In late 2014, my friend Jim Harris wrote me an email from a bed and breakfast in Punta Arenas, Chile. He had been sitting on a couch around a wood stove with a group of people who were on their way to Torres del Paine when one of the group “started quoting your ‘Obsessive Campfire Adjustment Syndrome’ piece and the rest of the group filled in other memorable lines. I think they've memorized in a way I can only claim for a few Monty Python bits. Even 10,000 miles from home, the world's a smallish place.”
Late last Monday night, I sat in my kitchen hand-writing thank-you postcards to the folks who support my creative efforts on Patreon, and realized my blog at Semi-Rad.com had turned eight years old a few days before. I turned 40 last month, which means I’ve been writing Semi-Rad posts every week for a fifth of my life. If each blog was 500 words long, that’s well over 200,000 words written.
Since I started eight years ago, I’ve been able to successfully explore other ways to make a living besides writing a blog—public speaking, directing short films, writing books, drawing cartoons, and of course, writing for other publications. Some weeks I wondered if I should keep doing the blog, and some weeks it felt like no one read the blog at all.
But I had a place to write where no one told me what I could do and couldn’t do, for better (often) or for worse (hopefully not quite as often). I had a place to write an obituary for my friend Mick, who wasn’t a famous adventure athlete, but who I still quote to this day. I had a place to write about my mom, who climbs at a gym in Iowa, and my dad, who doesn’t climb at all, and about my friend Abi when she finally summited Mount Shasta last summer. I wrote a story about my friend Nick’s rabid obsession with getting himself an old Trek 970 back in 2010, something he’d forgotten about until I reminded him last week. I don’t know if those stories would ever have gone anywhere if I hadn’t just done them myself, without caring whether 100 people or 100,000 people read them. (And let’s be honest—it was a little closer to 100).
Every once in a while someone asks what the word “Semi-Rad” means, and I explain that when I started the blog, I thought there was already plenty of outdoor media coverage of elite climbers, skiers, runners, and other record-breakers. I wanted to focus on the rest of us who love the outdoors—the things we have in common. I think those things are valuable too, and often ridiculous and worth laughing at.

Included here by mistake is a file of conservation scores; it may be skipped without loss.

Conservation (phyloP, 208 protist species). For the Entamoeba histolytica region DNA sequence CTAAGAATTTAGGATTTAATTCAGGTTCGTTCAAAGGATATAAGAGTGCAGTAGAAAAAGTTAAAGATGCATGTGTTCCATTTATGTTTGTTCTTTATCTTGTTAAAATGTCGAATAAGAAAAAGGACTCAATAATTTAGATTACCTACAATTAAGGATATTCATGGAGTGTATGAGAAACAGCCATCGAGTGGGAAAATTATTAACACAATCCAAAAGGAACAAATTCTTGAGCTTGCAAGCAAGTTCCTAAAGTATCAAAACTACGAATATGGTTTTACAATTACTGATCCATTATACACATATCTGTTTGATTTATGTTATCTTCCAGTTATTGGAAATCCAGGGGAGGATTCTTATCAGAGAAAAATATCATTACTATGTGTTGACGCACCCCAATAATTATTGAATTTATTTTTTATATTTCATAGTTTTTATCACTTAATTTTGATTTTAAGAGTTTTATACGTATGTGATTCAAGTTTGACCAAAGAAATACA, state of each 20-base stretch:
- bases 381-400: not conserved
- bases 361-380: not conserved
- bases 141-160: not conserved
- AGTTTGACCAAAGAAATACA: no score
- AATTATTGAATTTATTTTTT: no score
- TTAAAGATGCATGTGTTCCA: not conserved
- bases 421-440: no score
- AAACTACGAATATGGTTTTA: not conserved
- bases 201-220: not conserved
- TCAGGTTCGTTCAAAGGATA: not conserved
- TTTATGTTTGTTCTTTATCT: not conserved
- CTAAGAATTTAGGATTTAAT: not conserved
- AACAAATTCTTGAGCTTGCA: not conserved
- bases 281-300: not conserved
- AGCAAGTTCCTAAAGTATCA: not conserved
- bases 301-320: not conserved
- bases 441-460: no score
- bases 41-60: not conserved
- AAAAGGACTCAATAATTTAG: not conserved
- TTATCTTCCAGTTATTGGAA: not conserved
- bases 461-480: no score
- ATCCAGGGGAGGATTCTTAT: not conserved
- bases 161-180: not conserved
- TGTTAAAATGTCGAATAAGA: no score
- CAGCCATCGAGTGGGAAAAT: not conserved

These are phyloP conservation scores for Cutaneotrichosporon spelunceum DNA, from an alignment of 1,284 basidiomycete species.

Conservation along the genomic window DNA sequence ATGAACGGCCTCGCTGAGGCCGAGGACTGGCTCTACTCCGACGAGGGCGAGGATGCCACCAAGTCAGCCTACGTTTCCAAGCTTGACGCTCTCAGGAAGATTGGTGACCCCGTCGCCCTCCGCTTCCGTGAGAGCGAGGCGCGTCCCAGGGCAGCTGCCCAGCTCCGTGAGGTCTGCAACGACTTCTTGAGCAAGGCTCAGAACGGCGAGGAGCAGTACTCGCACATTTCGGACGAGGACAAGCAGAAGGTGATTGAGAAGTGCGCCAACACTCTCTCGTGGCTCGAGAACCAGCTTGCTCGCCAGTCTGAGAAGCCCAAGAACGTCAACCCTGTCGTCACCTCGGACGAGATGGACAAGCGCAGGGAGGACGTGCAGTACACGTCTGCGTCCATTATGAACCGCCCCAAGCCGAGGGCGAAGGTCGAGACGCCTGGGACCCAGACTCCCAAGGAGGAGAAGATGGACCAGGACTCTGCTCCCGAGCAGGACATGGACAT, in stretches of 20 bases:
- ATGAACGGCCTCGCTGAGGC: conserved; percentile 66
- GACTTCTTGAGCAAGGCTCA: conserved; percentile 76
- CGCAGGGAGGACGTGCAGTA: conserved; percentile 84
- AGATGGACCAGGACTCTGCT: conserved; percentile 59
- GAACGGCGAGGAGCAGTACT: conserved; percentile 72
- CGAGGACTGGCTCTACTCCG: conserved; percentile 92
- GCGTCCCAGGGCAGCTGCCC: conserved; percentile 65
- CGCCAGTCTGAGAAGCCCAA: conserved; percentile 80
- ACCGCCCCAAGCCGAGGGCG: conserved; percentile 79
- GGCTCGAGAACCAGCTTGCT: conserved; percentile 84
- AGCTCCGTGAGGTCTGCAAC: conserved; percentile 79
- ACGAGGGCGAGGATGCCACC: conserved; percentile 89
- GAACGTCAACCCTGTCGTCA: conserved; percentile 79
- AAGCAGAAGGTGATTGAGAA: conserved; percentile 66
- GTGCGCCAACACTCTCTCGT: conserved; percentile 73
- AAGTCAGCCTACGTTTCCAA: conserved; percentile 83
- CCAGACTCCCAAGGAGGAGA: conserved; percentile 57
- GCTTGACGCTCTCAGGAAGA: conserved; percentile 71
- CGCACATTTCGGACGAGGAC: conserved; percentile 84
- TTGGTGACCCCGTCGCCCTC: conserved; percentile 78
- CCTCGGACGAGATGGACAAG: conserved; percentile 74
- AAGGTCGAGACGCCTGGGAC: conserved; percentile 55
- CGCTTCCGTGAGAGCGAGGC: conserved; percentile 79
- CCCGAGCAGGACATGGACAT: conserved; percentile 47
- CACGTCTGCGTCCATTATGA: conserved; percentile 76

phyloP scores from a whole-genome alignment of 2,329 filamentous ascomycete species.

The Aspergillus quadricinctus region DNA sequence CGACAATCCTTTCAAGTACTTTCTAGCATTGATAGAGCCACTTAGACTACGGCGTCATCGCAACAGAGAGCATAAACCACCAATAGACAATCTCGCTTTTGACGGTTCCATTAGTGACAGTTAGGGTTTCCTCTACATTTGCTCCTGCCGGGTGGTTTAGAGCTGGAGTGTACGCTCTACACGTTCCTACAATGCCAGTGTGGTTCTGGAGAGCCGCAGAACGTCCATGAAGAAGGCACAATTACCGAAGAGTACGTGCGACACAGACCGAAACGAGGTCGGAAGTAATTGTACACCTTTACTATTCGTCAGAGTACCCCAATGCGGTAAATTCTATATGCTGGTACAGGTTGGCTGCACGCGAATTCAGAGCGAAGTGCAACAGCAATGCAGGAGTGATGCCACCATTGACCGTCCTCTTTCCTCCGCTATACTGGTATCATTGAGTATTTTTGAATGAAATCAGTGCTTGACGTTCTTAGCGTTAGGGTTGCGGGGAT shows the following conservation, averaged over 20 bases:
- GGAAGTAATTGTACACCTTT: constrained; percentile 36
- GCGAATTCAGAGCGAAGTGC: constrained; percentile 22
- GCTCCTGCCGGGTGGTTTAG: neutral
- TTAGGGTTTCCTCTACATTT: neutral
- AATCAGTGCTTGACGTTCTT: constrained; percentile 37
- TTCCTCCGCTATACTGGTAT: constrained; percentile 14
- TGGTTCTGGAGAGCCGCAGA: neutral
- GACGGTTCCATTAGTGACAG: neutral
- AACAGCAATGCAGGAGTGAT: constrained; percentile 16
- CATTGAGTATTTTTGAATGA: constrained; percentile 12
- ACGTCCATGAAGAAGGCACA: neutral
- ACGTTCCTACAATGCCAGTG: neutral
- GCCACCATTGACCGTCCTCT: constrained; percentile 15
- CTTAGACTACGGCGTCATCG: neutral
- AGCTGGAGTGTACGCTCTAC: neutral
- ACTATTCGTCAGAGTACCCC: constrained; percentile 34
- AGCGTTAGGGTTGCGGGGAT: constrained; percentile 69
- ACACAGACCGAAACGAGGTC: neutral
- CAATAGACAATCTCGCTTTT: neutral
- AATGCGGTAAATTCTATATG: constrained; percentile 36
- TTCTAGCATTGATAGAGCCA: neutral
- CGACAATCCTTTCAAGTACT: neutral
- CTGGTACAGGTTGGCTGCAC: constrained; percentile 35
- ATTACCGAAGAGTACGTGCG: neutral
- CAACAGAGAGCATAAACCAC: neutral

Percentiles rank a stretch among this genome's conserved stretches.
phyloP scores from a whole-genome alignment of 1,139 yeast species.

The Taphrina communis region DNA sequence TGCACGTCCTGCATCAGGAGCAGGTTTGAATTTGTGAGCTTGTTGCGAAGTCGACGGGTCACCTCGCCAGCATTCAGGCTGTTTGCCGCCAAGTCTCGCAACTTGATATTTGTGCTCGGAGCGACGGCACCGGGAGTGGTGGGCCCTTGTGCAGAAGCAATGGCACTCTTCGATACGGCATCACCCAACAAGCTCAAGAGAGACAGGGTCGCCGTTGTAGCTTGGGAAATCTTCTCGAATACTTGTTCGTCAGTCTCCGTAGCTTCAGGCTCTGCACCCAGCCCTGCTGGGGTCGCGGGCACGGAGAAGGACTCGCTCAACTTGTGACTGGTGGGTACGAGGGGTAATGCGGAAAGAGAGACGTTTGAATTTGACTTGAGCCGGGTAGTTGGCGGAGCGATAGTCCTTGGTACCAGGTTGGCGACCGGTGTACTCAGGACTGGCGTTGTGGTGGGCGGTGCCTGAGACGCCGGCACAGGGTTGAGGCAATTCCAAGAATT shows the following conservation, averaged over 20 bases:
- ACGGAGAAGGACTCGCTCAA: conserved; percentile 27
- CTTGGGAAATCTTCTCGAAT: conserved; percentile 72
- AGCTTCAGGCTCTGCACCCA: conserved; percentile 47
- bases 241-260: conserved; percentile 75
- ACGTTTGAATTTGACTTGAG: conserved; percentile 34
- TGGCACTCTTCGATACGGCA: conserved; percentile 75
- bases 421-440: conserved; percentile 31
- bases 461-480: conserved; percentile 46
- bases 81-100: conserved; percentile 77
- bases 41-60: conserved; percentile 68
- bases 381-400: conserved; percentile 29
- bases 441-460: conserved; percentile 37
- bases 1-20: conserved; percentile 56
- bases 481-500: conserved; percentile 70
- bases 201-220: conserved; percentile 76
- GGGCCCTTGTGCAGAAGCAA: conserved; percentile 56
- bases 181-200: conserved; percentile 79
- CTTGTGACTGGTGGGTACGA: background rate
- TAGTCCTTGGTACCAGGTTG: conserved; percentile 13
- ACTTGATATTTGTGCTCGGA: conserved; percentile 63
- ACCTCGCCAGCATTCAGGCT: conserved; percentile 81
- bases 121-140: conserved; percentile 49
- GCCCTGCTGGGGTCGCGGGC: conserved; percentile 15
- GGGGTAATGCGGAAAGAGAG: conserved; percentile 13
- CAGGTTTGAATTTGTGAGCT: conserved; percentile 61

If you ask any writer how to get started, I think you’ll get countless variations on one piece of common advice: Start writing. You just make yourself do it, even if you’re not sure if it’s any good at first. Writing is a lot like digging a hole in the ground: You only make progress after you actually start.
The one thing I’ve learned from making myself write something every week is this: You can’t hit a home run every week. Maybe you can’t hit a home run every month. But if you keep writing, sometimes you bunt, sometimes you strike out, and sometimes you get a walk. But if you get to first base, there’s someone out there who might need whatever it is you wrote, on that day. Even if the rest of the internet doesn’t seem to notice.
In mid-2017, Jonah Ogles, then an editor at Outside, reached out and asked if I’d be interested in having my Semi-Rad blog posts published as a weekly column on Outside Online. It was an unexpected, but welcome, honor for a blog born out of the fatigue of trying to get my stuff printed on someone else’s platform.
It was a totally different path than my adventure writing heroes, like Mark Jenkins, took, but making a living as a writer has never been straightforward, maybe less straightforward now than ever. If you had told me in 2008 that it was possible to get a book deal by writing really good Instagram captions, I would have said, “What the hell is Instagram?” in the same way if you’d told Mark Jenkins in 1998 that you could get a book deal by writing a blog, he probably would have said, “What the hell is a blog?” We’re all trying to figure it out as we go, whether you’re a publication like Outside or a hopeful somebody who just wants a few people to read your stories, in whatever format.
I don’t pretend to speak for all writers, but I think if you’re a writer and you’re honest with yourself, the thing you want most for your writing isn’t money or some sort of fame, but readers. You want a genuine connection with a few people. I don’t know if I’d say everything has turned out like I thought it would, but I’m grateful I found a small community of people who read some of my stories about all the things we love to do outside. I may not be filing dispatches from a base camp in the Karakoram or anything like the legendary writers I read, but I’ve had a great time trying to make sense of all the weird stuff we do out there—getting cold, exhausted, scared, stormed on, wondering why we do it until we get back home and immediately want to do it all again.
Eight years after starting a blog, and picking up that metaphorical shovel every week to keep digging that metaphorical hole, I still can’t say I know what a “real writer” is.
I do have a desk now, though. So I might as well stick with this writing thing.